Smartphones don't just replace your camera and MP3 player – they can do things that you would never have done before, from flying a drone to reporting earthquakes.
Free on Android
Did you know you had a motion-activated CCTV security camera and alarm in your pocket? Your smartphone or tablet already has everything needed to build one, all it needs is the software to make it work. Salient-Eye does exactly that, using the device's camera as a motion detector, the screen as a viewfinder, the speaker as an alarm, and its wireless connectivity to upload photos and send alerts via SMS or email.
Set-up is simple, if a little oblique. All you need to do is install the app, set up a PIN for disarming the alarm, and add the destination addresses for email and SMS alerts if you want to use them. You then activate the app, position the camera so it can see the area you want it to cover, and leave it to arm itself a few seconds later. Positioning it just right may take a little practice, for example if you have pets roaming around you may need to angle the camera a little higher to avoid false alarms.
When it detects movement within the camera's field of view, the app takes a photo roughly every second, and if the alarm is enabled it sounds an alert too. The photos are stored on the phone and also uploaded to a Web service – you get a message telling you where to find them. The developers say your photos are stored online for at most a month, and they can be deleted earlier if requested.
There are caveats – you cannot adjust the activation range, and you will get false alarms. We found it activating when a lamp on a time-switch turned off, for example. It is best if the device is on charge too, to avoid running the battery flat. But it really does work, activating on movement and uploading the resulting photos, so if you have a spare Android device or want to protect yourself overnight, this could be a good route to take.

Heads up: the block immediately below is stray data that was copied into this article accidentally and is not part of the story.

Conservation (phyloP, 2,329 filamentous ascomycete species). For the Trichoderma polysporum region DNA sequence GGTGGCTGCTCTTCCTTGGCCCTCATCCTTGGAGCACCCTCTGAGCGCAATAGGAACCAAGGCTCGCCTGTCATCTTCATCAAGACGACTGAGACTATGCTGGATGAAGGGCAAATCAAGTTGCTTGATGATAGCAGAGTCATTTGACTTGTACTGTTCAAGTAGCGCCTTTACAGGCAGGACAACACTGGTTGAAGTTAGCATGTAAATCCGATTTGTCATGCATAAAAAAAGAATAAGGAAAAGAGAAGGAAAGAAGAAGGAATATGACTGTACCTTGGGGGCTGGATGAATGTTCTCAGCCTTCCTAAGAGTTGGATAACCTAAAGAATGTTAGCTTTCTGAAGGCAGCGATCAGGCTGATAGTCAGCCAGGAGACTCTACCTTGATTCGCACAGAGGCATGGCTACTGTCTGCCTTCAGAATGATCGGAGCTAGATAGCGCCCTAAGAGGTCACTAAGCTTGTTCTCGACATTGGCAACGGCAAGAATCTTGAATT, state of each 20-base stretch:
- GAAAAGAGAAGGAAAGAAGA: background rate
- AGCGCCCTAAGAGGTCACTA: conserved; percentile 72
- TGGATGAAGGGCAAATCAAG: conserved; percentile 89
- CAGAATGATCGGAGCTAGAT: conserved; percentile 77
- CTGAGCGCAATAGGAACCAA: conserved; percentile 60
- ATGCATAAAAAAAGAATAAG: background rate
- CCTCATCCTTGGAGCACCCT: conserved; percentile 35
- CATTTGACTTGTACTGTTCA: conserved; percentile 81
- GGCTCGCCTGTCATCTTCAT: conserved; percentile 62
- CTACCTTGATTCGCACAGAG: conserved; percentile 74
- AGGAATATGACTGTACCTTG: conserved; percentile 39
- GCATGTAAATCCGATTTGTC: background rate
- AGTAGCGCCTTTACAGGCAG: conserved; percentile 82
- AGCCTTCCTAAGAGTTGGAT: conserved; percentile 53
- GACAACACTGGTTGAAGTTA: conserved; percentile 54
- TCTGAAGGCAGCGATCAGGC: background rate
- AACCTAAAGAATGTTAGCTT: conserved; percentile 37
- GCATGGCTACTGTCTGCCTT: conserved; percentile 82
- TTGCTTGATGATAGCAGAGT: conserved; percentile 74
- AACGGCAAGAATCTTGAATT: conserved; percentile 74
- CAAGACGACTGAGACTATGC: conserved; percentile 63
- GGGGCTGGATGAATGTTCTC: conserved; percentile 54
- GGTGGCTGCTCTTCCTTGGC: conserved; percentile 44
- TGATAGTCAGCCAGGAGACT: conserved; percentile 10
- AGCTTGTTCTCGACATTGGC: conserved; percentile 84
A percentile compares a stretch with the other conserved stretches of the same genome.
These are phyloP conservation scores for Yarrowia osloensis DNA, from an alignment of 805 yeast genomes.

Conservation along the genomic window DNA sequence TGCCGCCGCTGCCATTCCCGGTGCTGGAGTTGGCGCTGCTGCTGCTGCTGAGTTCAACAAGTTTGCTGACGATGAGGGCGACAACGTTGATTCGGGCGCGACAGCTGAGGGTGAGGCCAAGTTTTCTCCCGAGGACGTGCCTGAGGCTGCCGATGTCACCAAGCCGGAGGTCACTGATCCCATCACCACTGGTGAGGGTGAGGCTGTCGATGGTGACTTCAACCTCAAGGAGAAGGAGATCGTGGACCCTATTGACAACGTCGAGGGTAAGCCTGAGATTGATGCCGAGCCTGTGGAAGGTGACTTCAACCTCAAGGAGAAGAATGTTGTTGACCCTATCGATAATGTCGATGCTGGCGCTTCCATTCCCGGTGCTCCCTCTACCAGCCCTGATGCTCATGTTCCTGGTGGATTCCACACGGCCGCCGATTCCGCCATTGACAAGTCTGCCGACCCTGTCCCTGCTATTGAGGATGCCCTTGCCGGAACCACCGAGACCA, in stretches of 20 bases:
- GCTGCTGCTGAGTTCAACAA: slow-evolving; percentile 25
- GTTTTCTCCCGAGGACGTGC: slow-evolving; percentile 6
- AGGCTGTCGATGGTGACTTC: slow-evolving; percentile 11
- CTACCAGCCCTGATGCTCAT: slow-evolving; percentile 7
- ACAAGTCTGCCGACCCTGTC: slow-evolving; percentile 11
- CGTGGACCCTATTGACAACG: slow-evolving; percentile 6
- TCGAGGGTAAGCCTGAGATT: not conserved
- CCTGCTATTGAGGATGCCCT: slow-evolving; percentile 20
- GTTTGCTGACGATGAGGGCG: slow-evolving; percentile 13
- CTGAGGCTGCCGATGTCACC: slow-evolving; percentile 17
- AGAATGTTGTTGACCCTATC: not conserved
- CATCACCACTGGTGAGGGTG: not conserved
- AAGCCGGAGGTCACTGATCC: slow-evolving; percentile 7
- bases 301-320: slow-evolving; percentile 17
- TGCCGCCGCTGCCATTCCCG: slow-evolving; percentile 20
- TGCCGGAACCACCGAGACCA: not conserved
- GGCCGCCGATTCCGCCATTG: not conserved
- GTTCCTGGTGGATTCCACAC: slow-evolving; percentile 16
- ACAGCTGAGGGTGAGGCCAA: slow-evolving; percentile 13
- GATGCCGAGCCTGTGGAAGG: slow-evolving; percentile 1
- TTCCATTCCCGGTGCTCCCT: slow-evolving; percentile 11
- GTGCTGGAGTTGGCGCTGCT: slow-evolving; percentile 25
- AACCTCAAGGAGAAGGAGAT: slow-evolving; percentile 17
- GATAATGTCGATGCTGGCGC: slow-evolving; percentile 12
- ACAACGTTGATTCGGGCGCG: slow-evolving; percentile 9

Free on Android, iPhone, Windows Phone
Most modern smartphones and tablets are equipped with all sorts of sensors, including accelerometers to detect inclination and movement. As well as switching the screen from portrait to landscape, these help with gaming and navigation, but smart programmers have put them to a bunch of other uses too, including turning the device into a vibration meter or seismograph.
For a basic yet very competent version, try iSeismometer. It uses those accelerometers to create the classic pens-twitching-over-moving-paper look, familiar from those earthquake horror films. Tap the table or move the phone – or experience an earth tremor – and the pens reflect that.
If you have an Android device and fancy something rather more sophisticated, check out Earthquake Network. You don't get the twitching pens, but when your device is charging and has its screen off this free app joins a worldwide network of location-enabled seismometers, reporting tremors that your phone senses.
The app also lets you view where others – both smartphone users and major seismological survey organisations – have reported quakes, and can optionally send you quake-alerts too. The startling aspect of this is just how many there are, but most are in remote areas or at sea, so they go largely unnoticed.
Written by an Italian statistician, Earthquake Network is also a research project and a learning tool. You can layer the tectonic plates and geological fault lines on the map, view where the risk of an earthquake is highest, and if you register as a user – registration is not essential to use the app – you can enter a monthly competition to predict where the next big earthquake will strike.
Free to £1.49 on Android, iPhone, Windows Phone
Accelerometers can equally well be used to turn the device into a spirit level or clinometer. There are apps on pretty much every mobile platform to graphically simulate a spirit level – indeed, if you are an iPhone user, it is now a standard feature of iOS7. You will find it on the second page of the iPhone's built-in Compass app; it can work horizontally or vertically, and usefully the display goes green when the surface is level.
There are still plenty of alternative apps though, and one of the most clever of them takes it a stage further. Simply called Clinometer, it starts out as a two-dimensional bubble level, useful for checking an edge or surface, but once you lift it past about 40 degrees it switches to become a clinometer, so you can measure angles of slope or tilt.
The versions of Clinometer for different platforms do vary a bit. For example, the Android and iPhone apps include a 1V:H unit mode for engineers, and the Android app has a rooftop mode too. There is also a camera mode – included as standard in the £1.49 iPhone app, or as a 69p add-on for the Android app – which lets you measure angles via the phone camera. You can then use this plus some trigonometry to calculate the height of a building, say. Another feature standard in the iPhone app but extra on Android allows you to measure relative angles to determine, for example, the angle at which two beams or surfaces meet.
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